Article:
You know, you teach on stuff and read about stuff for so long that sometimes its hard to see what its actually about.
I found that this week with the whole topic of spiritual gifts. To be honest I found myself bored again… wondering what knob picked this subject?… Oh… it was me… We picked it because part of our priorities for 2012 is to get people finding their place in the family at QBC. So part of that is finding your gift, using it, etc etc… You probably know the drill.
This week I sat down to map out some kind of teaching for Sunday and found myself seeing things I hadn’t really noticed before. Perhaps its because the pragmatist in me is dying and I am less concerned for mere results. As I began to prepare an overview type message I began to skim the major passages (Eph 4, Romans 12, 1 Cor 12, 1 Pet 4) and couldn’t get past Ephesians 4.
The more I read it the more I feel this is the core DNA of the church. I’ll be quoting my old friend Andrew Dowsett who writes on it more articulately than I can here here. This is stuff I have known but this week it combusted.
Then – and perhaps more significantly – I began to reflect on the reason for spiritual gifts and realised that for so many years I have taught that they are to a) help the church work well b) bring you personal fulfillment as you become the person God created you to be. I don’t doubt these are true, but I don’t reckon they were top of God’s priority list when he was dreaming this stuff up.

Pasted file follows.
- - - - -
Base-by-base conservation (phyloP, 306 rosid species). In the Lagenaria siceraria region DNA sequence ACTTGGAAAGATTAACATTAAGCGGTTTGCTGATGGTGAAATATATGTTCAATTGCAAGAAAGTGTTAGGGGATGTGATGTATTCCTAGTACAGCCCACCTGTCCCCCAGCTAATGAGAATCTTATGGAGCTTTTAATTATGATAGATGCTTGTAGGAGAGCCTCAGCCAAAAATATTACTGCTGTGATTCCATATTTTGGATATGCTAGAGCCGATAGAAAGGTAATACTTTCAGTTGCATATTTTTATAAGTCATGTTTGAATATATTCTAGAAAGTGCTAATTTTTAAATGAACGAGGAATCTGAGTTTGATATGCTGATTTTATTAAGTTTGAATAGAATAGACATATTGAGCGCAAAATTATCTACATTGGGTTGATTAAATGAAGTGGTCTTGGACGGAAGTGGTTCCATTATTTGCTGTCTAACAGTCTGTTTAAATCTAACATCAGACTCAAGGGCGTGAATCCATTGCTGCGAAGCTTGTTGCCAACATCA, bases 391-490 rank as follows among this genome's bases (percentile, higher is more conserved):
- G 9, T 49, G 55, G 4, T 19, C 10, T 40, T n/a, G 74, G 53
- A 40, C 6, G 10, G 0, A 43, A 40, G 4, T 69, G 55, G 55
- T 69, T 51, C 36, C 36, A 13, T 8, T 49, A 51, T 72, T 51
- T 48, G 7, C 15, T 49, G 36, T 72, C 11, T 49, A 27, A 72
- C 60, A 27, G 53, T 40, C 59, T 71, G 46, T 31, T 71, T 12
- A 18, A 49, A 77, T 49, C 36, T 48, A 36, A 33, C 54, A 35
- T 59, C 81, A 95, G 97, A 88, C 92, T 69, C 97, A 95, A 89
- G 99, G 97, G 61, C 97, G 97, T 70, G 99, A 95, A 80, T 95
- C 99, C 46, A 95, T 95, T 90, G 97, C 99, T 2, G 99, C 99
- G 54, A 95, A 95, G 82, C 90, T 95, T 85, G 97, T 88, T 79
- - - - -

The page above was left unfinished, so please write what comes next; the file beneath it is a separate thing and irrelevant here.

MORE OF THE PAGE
Eph 4 says:
So Christ himself gave the apostles, the prophets, the evangelists, the pastors and teachers, 12 to equip his people for works of service, so that the body of Christ may be built up 13 until we all reach unity in the faith and in the knowledge of the Son of God and become mature, attaining to the whole measure of the fullness of Christ.
If you are like me you may have read that a gazillion times and missed some of it. As I was reading this week the thing that impacted me was that God has given gifts to his church (APEST) not just to get the jobs done, but rather to help us reach unity and maturity and in that reflect the fullness of Christ. When we know who we are and when we live out of that we don’t just make ‘church work’, we become the reflection of Christ to one another and the world.
That seems a much more inspiring outcome than simply filling the rosters… you probably already knew that, but I enjoyed learning it this week.